If you file your tax return and pay your taxes on time, or if the IRS owes you a refund, you may never have to worry about IRS penalties. But if you file or pay late, or if you commit some other serious infraction, you could be on the hook for a penalty.

If you’re in that boat, it’s not the end of the world. There are steps you can take to reduce the impact. If you can’t pay your balance in full, pay what you can now. You can apply for an installment agreement to pay the remaining balance, and that may reduce future failure-to-pay penalties.

If you’re proactive, you can minimize interest on penalties when you owe the IRS taxes. Here are a few types of penalty abatement options:

  • Reasonable cause. If you have a legitimate reason for not being able to file or pay your taxes on time, you can request relief. You’ll need to provide evidence of your inability to file or pay on time, such as hospital or court records, proof of casualty loss or other relevant documentation. Some causes the IRS considers reasonable include:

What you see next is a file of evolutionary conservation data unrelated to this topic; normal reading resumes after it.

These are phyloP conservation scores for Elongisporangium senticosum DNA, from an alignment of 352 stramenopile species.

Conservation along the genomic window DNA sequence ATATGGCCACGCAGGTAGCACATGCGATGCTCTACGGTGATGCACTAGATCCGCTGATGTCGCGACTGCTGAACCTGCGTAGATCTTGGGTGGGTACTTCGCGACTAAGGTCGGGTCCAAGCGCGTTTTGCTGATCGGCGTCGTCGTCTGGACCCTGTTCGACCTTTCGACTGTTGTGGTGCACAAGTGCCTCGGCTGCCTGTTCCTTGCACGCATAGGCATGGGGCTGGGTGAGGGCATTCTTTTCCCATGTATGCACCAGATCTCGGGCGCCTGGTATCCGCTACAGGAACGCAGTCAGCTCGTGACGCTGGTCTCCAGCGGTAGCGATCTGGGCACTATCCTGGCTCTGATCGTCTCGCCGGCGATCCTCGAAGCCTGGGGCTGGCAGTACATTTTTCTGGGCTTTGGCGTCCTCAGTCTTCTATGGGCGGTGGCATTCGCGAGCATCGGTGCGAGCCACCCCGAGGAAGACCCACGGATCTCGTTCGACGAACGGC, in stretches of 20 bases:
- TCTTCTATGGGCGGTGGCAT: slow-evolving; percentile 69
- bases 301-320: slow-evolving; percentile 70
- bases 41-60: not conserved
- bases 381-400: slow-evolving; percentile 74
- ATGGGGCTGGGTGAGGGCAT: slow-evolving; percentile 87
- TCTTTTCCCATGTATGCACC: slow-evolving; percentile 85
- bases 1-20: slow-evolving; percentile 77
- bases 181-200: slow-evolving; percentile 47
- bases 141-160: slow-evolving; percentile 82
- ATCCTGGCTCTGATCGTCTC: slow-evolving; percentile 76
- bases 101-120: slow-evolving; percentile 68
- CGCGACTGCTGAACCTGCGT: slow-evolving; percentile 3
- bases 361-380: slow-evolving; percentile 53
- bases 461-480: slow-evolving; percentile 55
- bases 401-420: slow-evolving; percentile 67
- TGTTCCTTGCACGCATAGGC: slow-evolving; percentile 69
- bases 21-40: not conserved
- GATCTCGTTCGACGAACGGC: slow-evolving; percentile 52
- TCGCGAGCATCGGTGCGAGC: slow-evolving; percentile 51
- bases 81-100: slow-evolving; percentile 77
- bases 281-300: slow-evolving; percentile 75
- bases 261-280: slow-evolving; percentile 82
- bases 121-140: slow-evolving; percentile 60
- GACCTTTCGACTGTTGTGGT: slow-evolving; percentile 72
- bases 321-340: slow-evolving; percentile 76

• – Fire, casualty, natural disasters or similar hazards.
    • – Inability to obtain relevant tax records.
    • – Death, serious illness or incapacitation.
  • Administrative relief. If you acted on incorrect IRS advice, you may be able to catch a break and get some relief. You will have to back up your claim, however.
  • IRS error. The IRS made an arithmetic error or an IRS employee made a mistake or caused a delay. Again, you’ll have to document the error or mistake.

Figure out why you owe the tax. There’s always a chance it can be reduced or removed. If you owe less tax, you owe less interest too. The best way to stop interest from building up is to pay the full tax bill or make some other arrangement with the IRS as soon as possible.

If you need more time to file your return, make sure to apply for a six-month extension and pay your estimated amount owed by the due date. In cases of a natural disaster, the IRS may extend certain tax deadlines.

Do you want some help with organization so you’re paying what you need to pay on time? We can help.

Contact us at 703-218-3600 or click here. To review our personal financial planning articles, click hereTo learn more about MCB’s tax practice and our tax experts, click here. 

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